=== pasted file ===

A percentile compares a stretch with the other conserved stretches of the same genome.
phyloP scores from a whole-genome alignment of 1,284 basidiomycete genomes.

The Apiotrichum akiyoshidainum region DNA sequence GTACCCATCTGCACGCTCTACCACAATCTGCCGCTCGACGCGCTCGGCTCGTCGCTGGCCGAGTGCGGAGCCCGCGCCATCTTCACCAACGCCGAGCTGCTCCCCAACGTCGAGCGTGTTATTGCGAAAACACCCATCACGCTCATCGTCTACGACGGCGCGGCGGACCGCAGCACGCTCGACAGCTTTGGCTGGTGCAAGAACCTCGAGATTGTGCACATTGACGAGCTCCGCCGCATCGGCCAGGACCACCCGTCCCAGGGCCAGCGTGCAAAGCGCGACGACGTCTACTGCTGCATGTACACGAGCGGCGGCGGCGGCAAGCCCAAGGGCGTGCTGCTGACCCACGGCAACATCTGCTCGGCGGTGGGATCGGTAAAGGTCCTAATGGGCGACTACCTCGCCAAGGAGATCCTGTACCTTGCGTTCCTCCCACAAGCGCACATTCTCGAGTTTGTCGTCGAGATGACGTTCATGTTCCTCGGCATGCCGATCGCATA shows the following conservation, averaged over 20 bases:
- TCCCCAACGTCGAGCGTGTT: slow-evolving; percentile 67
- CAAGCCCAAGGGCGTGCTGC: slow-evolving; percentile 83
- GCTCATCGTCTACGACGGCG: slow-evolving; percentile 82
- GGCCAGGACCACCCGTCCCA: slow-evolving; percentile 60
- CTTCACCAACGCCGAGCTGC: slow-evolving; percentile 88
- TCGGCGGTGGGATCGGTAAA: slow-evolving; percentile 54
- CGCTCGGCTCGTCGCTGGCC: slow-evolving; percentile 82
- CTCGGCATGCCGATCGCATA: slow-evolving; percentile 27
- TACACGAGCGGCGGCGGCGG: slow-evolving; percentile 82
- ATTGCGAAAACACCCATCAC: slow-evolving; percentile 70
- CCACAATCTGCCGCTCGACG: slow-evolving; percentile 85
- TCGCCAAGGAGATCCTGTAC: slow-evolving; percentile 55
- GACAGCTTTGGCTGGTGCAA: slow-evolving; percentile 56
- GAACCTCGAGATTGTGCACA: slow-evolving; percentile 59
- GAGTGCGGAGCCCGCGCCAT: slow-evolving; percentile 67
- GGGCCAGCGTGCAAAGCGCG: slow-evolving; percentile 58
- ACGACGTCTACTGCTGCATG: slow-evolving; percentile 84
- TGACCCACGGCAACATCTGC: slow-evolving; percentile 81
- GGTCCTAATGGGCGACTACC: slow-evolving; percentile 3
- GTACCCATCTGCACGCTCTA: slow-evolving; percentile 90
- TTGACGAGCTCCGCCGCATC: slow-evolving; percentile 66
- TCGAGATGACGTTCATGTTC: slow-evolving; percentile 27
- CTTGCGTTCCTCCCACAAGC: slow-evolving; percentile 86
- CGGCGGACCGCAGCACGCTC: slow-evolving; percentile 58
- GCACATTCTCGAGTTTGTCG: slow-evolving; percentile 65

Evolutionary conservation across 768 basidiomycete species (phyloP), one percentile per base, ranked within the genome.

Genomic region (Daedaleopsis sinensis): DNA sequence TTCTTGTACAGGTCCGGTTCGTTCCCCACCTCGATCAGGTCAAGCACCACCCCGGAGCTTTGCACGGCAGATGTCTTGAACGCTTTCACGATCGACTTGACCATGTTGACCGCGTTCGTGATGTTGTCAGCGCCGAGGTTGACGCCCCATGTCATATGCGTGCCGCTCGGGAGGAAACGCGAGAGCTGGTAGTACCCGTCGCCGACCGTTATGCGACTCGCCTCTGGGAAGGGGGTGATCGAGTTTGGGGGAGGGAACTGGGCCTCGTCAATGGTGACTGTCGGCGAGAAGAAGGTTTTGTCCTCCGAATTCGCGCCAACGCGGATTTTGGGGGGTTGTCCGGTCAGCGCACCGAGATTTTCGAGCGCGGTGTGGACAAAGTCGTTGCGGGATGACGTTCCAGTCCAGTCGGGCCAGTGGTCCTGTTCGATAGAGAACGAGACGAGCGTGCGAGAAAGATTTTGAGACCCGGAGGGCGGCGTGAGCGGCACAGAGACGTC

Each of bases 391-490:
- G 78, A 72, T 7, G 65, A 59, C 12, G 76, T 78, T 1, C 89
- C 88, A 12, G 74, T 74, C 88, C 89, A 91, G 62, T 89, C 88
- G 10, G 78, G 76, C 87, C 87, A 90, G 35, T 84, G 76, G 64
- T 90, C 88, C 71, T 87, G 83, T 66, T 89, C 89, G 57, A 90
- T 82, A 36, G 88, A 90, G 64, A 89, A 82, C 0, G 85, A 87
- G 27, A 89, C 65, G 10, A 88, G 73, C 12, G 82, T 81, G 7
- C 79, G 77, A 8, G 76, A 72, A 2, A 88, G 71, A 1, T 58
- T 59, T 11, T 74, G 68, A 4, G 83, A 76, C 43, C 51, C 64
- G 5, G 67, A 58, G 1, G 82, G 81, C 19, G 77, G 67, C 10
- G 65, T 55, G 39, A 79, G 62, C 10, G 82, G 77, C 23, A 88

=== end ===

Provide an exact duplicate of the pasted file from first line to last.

A percentile compares a stretch with the other conserved stretches of the same genome.
phyloP scores from a whole-genome alignment of 1,284 basidiomycete genomes.

The Apiotrichum akiyoshidainum region DNA sequence GTACCCATCTGCACGCTCTACCACAATCTGCCGCTCGACGCGCTCGGCTCGTCGCTGGCCGAGTGCGGAGCCCGCGCCATCTTCACCAACGCCGAGCTGCTCCCCAACGTCGAGCGTGTTATTGCGAAAACACCCATCACGCTCATCGTCTACGACGGCGCGGCGGACCGCAGCACGCTCGACAGCTTTGGCTGGTGCAAGAACCTCGAGATTGTGCACATTGACGAGCTCCGCCGCATCGGCCAGGACCACCCGTCCCAGGGCCAGCGTGCAAAGCGCGACGACGTCTACTGCTGCATGTACACGAGCGGCGGCGGCGGCAAGCCCAAGGGCGTGCTGCTGACCCACGGCAACATCTGCTCGGCGGTGGGATCGGTAAAGGTCCTAATGGGCGACTACCTCGCCAAGGAGATCCTGTACCTTGCGTTCCTCCCACAAGCGCACATTCTCGAGTTTGTCGTCGAGATGACGTTCATGTTCCTCGGCATGCCGATCGCATA shows the following conservation, averaged over 20 bases:
- TCCCCAACGTCGAGCGTGTT: slow-evolving; percentile 67
- CAAGCCCAAGGGCGTGCTGC: slow-evolving; percentile 83
- GCTCATCGTCTACGACGGCG: slow-evolving; percentile 82
- GGCCAGGACCACCCGTCCCA: slow-evolving; percentile 60
- CTTCACCAACGCCGAGCTGC: slow-evolving; percentile 88
- TCGGCGGTGGGATCGGTAAA: slow-evolving; percentile 54
- CGCTCGGCTCGTCGCTGGCC: slow-evolving; percentile 82
- CTCGGCATGCCGATCGCATA: slow-evolving; percentile 27
- TACACGAGCGGCGGCGGCGG: slow-evolving; percentile 82
- ATTGCGAAAACACCCATCAC: slow-evolving; percentile 70
- CCACAATCTGCCGCTCGACG: slow-evolving; percentile 85
- TCGCCAAGGAGATCCTGTAC: slow-evolving; percentile 55
- GACAGCTTTGGCTGGTGCAA: slow-evolving; percentile 56
- GAACCTCGAGATTGTGCACA: slow-evolving; percentile 59
- GAGTGCGGAGCCCGCGCCAT: slow-evolving; percentile 67
- GGGCCAGCGTGCAAAGCGCG: slow-evolving; percentile 58
- ACGACGTCTACTGCTGCATG: slow-evolving; percentile 84
- TGACCCACGGCAACATCTGC: slow-evolving; percentile 81
- GGTCCTAATGGGCGACTACC: slow-evolving; percentile 3
- GTACCCATCTGCACGCTCTA: slow-evolving; percentile 90
- TTGACGAGCTCCGCCGCATC: slow-evolving; percentile 66
- TCGAGATGACGTTCATGTTC: slow-evolving; percentile 27
- CTTGCGTTCCTCCCACAAGC: slow-evolving; percentile 86
- CGGCGGACCGCAGCACGCTC: slow-evolving; percentile 58
- GCACATTCTCGAGTTTGTCG: slow-evolving; percentile 65

Evolutionary conservation across 768 basidiomycete species (phyloP), one percentile per base, ranked within the genome.

Genomic region (Daedaleopsis sinensis): DNA sequence TTCTTGTACAGGTCCGGTTCGTTCCCCACCTCGATCAGGTCAAGCACCACCCCGGAGCTTTGCACGGCAGATGTCTTGAACGCTTTCACGATCGACTTGACCATGTTGACCGCGTTCGTGATGTTGTCAGCGCCGAGGTTGACGCCCCATGTCATATGCGTGCCGCTCGGGAGGAAACGCGAGAGCTGGTAGTACCCGTCGCCGACCGTTATGCGACTCGCCTCTGGGAAGGGGGTGATCGAGTTTGGGGGAGGGAACTGGGCCTCGTCAATGGTGACTGTCGGCGAGAAGAAGGTTTTGTCCTCCGAATTCGCGCCAACGCGGATTTTGGGGGGTTGTCCGGTCAGCGCACCGAGATTTTCGAGCGCGGTGTGGACAAAGTCGTTGCGGGATGACGTTCCAGTCCAGTCGGGCCAGTGGTCCTGTTCGATAGAGAACGAGACGAGCGTGCGAGAAAGATTTTGAGACCCGGAGGGCGGCGTGAGCGGCACAGAGACGTC

Each of bases 391-490:
- G 78, A 72, T 7, G 65, A 59, C 12, G 76, T 78, T 1, C 89
- C 88, A 12, G 74, T 74, C 88, C 89, A 91, G 62, T 89, C 88
- G 10, G 78, G 76, C 87, C 87, A 90, G 35, T 84, G 76, G 64
- T 90, C 88, C 71, T 87, G 83, T 66, T 89, C 89, G 57, A 90
- T 82, A 36, G 88, A 90, G 64, A 89, A 82, C 0, G 85, A 87
- G 27, A 89, C 65, G 10, A 88, G 73, C 12, G 82, T 81, G 7
- C 79, G 77, A 8, G 76, A 72, A 2, A 88, G 71, A 1, T 58
- T 59, T 11, T 74, G 68, A 4, G 83, A 76, C 43, C 51, C 64
- G 5, G 67, A 58, G 1, G 82, G 81, C 19, G 77, G 67, C 10
- G 65, T 55, G 39, A 79, G 62, C 10, G 82, G 77, C 23, A 88